Myelin forms an electrically insulating sheath around axons. It is approximately 80% lipid and 20% protein and is formed from sheet-like processes of glial cells that are concentrically wrapped multiple times around the axon. This greatly improves the speed and efficiency of impulse conduction along the axon. Myelin is formed by oligodendrocytes in the central nervous system and Schwann cells in the peripheral nervous system. A single oligodendrocyte may myelinate multiple axons in its vicinity, whereas a single Schwann cell may only myelinate a single segment of a single axon. Loss of myelin (as is seen in multiple sclerosis in the central nervous system or Guillain-Barré in the peripheral nervous system) can be severely debilitating.
Modern tinctorial stains for myelin are simple and reliable and can be performed on formalin-fixed paraffin-processed tissue. Many can be combined with a Nissl stain to demonstrate neuronal localization. Older methods may give more even and consistent staining, but are considerably more time consuming and have fallen from use (Weigert 1904; Loyez 1910; Weil 1928). Both luxol fast blue and solochrome cyanine preparations are now favored.
Luxol fast blue is a copper phthalocyanine dye which is employed in myelin staining of paraffin-processed tissue (Kluver & Barrera 1953). This can be combined with cresyl violet or hematoxylin to outline cellular architecture (Fig. 17.4) or with periodic acid-Schiff (PAS) to demonstrate myelin degradation products in demyelinating disease. It can be used on central nervous system tissue only.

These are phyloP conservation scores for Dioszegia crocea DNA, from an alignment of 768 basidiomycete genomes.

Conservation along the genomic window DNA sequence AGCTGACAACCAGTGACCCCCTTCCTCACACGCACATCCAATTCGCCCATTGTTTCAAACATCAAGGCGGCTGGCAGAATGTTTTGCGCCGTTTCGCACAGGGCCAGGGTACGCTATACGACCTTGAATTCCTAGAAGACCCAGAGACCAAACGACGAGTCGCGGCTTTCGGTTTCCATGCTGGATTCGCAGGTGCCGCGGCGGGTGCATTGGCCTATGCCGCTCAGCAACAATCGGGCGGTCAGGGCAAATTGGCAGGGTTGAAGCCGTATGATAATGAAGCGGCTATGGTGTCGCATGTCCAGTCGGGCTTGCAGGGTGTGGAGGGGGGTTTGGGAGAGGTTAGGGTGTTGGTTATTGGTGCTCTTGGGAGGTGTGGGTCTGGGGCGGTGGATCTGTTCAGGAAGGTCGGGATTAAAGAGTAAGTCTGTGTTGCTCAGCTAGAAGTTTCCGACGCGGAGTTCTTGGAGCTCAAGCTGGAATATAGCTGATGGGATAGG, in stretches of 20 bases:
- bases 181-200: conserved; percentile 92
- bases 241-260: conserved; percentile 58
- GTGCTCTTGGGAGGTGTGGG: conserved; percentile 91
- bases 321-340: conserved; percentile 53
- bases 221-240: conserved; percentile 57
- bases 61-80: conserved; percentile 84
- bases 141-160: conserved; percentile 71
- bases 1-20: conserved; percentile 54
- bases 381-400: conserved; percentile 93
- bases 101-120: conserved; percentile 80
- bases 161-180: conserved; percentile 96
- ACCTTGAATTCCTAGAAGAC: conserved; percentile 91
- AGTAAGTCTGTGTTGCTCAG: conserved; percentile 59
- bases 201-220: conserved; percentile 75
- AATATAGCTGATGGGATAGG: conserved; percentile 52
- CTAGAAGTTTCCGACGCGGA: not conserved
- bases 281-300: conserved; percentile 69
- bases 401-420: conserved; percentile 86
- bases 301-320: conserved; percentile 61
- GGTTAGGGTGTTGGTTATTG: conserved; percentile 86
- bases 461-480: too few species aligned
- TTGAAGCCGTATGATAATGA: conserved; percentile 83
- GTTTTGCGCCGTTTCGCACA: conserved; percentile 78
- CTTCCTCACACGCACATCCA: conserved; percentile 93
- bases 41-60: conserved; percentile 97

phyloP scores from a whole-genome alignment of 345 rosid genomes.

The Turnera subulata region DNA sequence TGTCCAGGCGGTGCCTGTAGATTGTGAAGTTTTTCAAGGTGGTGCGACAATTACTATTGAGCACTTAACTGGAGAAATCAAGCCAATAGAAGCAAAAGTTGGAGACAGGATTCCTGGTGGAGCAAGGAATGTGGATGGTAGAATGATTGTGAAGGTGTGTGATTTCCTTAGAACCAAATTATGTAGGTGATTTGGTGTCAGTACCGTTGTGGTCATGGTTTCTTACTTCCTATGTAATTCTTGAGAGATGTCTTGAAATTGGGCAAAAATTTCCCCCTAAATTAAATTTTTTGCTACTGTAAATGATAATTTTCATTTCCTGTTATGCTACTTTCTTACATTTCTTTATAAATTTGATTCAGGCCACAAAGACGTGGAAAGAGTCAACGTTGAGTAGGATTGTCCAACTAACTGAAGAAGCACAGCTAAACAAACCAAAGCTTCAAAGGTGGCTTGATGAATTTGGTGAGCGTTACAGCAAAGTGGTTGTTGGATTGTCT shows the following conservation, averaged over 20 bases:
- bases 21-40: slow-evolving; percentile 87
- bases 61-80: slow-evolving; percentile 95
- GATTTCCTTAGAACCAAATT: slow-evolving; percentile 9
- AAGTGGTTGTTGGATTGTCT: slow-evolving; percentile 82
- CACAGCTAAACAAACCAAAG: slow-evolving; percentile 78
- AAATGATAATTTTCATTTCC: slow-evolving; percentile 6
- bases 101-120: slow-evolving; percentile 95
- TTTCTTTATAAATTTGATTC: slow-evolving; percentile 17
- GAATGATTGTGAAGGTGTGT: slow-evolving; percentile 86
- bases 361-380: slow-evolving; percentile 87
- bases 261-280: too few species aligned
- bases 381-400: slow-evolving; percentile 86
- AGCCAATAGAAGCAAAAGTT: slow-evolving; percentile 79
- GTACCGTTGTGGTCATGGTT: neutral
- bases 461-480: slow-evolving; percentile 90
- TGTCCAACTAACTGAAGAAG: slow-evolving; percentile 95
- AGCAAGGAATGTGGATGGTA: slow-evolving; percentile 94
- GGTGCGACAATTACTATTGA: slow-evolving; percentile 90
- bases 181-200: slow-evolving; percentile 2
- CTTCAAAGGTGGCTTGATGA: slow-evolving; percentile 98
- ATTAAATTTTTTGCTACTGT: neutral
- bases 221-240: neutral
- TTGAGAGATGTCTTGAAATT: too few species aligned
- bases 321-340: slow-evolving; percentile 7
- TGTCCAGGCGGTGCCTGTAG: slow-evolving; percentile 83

Luxol fast blue stain for myelin with cresyl violet counterstain (Kluver & Barrera 1953)
|Luxol fast blue||1 g|
|Methanol (absolute)||1000 ml|
|10% acetic acid||5 ml|
5. Differentiate in 0.1% lithium carbonate solution until the gray and white matter are distinguished. This may be more easily controlled by using 0.05% lithium carbonate followed by 70–95% alcohol instead.
9. Drain sections and transfer to 70% alcohol. Avoid placing the section in water at this stage as the cresyl violet staining loses some of its intensity. Gently agitate the sections; the cresyl violet dye will flood out. The 70% alcohol differentiates the cresyl violet stain. Optimally, the cresyl violet should be removed, leaving the cell bodies and Nissl clearly visible. Do not over-differentiate; the 70% alcohol will take out the cresyl violet and to a certain extent the luxol fast blue. The cresyl violet counterstain will deepen the color of the luxol fast blue stained myelin from turquoise to a deep blue.